Free Stryker Hip Claim Lawsuit Information

You still have time to file a lawsuit if you have a Stryker hip injury claim.  Our lawyers are representing dozens of people like you and have filed many lawsuits against Stryker Orthopaedics (Howmedica Osteonics Corporation) for injury from Rejuvenate and ABG II products the company recalled in June of 2012.

Hip Replacement Recall
Stryker Hip Implants Removed from one of our clients. Call our law firm at 1-888-377-8900 (toll-free).


Our clients who had revision surgery before November 3, 2016, received settlement payouts under the $1.4 billion agreement reached in 2014. If you had revision surgery after November 3, 2014, you may be entitled to money. For more information: Can I Still Sue Stryker for a Bad Rejuvenate or ABG II Hip Replacement?

Attorneys Fred Pritzker and David Szerlag are our lead lawyers for these cases.

“Our clients trusted Stryker to provide a safe hip implant product,” said Fred, who, along with David, won $45 million for clients injured by another defective medical product. “Instead, their hip replacements failed. Many of our clients have had revision surgery to remove and replace the Stryker Rejuvenate or ABG II modular-neck and stem, both recalled last year. Others will be having this surgery in the near future.” You can contact Fred and his team for a free case review (click here now).

 Stryker Hip Claim Lawsuits Seek Patient Compensation

You may have the legal right to seek compensation for this revision surgery, other medical expenses, lost income, physical pain, emotional distress, disability, loss of quality of life and other damages. You need to contact our lawyers to make sure you do not lose this right.

The Stryker Rejuvenate and ABG II modular hip replacement products involved in these lawsuits are artificial hip replacement devices consisting of two basic components: a chrome cobalt neck that is inserted into a titanium stem. These products can be used interchangeably with a number of Stryker bearing surface components, which comprise the ball and an acetabular cup or socket.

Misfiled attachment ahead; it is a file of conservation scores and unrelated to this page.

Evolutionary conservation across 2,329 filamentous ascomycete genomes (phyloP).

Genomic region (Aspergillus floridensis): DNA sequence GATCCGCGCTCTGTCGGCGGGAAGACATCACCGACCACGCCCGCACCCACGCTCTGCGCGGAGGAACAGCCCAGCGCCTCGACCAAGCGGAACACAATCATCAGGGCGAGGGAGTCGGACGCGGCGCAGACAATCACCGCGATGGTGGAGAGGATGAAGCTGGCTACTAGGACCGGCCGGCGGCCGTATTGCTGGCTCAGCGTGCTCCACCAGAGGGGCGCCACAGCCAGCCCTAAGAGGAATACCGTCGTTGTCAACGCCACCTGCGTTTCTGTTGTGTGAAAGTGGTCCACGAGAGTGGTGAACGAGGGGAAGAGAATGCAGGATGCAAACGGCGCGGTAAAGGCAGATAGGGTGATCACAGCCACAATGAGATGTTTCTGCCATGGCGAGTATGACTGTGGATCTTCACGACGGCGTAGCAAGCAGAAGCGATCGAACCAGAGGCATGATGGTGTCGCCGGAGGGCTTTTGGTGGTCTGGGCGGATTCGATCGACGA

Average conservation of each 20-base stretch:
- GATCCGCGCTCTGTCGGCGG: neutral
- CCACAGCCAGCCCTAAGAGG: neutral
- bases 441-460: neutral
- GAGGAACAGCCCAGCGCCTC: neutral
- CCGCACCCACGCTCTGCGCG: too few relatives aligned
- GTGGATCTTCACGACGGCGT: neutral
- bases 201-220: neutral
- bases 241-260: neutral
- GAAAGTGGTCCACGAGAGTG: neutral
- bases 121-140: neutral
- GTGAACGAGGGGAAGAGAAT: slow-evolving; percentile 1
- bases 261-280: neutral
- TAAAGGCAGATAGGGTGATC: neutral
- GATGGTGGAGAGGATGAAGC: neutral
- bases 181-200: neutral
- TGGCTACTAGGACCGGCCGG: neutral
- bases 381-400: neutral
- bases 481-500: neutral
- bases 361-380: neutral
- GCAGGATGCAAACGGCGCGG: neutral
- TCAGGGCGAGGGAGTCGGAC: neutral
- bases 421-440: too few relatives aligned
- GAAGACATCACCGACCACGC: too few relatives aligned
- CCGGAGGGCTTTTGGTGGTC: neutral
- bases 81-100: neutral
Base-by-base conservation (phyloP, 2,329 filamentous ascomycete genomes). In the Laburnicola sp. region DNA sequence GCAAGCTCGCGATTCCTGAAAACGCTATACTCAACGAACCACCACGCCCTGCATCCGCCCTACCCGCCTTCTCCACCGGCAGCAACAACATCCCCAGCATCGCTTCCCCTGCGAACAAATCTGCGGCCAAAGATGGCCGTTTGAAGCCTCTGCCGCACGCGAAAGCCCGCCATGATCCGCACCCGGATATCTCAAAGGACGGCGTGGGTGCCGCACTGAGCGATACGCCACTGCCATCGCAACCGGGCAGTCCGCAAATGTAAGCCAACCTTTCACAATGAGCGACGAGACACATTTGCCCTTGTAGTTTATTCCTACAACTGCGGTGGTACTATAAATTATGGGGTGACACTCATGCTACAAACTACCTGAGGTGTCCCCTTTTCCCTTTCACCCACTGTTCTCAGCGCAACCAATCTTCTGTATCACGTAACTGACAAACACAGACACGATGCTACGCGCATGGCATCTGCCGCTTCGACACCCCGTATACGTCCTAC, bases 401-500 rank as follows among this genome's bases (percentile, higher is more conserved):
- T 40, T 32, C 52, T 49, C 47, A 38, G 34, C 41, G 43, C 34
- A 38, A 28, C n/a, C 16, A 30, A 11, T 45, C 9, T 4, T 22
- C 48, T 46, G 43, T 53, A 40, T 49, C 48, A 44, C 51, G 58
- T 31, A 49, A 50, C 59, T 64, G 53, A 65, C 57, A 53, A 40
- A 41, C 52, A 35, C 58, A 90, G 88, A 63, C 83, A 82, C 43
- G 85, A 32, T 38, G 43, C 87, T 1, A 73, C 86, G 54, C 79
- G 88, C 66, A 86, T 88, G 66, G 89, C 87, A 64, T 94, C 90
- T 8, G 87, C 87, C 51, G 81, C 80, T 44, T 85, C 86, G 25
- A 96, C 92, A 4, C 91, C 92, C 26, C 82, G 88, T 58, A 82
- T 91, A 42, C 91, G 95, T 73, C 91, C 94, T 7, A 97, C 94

The titanium stem was manufactured to utilize a titanium alloy only used by Stryker, the “recipe” for which Stryker protected under U.S. patent laws.  Before the company recalled the Rejuvenate and ABG II modular-neck and stem products, its marketing to doctors emphasized the uniqueness of this titanium alloy, claimed that it was both stronger and less rigid than other titanium alloy and claimed that the company had tested and proven the alloy to resist fretting (wearing away of metal due to the rubbing caused by normal use) and corrosion, according to the lawsuits.

The lawsuits allege that despite the company’s claims about its titanium alloy, its recalled hip implant products did not resist fretting and corrosion. In fact, the Stryker Rejuvenate and ABG II recall lawsuits allege, the metals on the products did wear away, causing tiny particles of cobalt and chromium to seep into surrounding tissue, bone and blood (the blood then spread these metal ions to other parts of the body).  The result was, according to lawsuits filed against Stryker, metallosis (metal poisoning), which can cause necrosis of tissue and bone, pseudotumors, extreme pain, and other injuries.

Many of our cases involve hip replacements performed at the following locations:

  • St. Cloud Hospital (CentraCare Health System);
  • Immanuel-St. Joseph’s in Mankato, MN (Mayo Clinic Health System);
  • Sacred Heart Hospital in Eau Claire, WI;
  • New England Baptist Hospital in the Boston, MA area; and
  • Newton-Wellesley in the Boston, MA area.

Let us know if your initial hip replacement surgery was performed at one of these or another hospital. Call 1-888-377-8900 (toll-free) or submit our free case review form (click here now).

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Category: Product Liability
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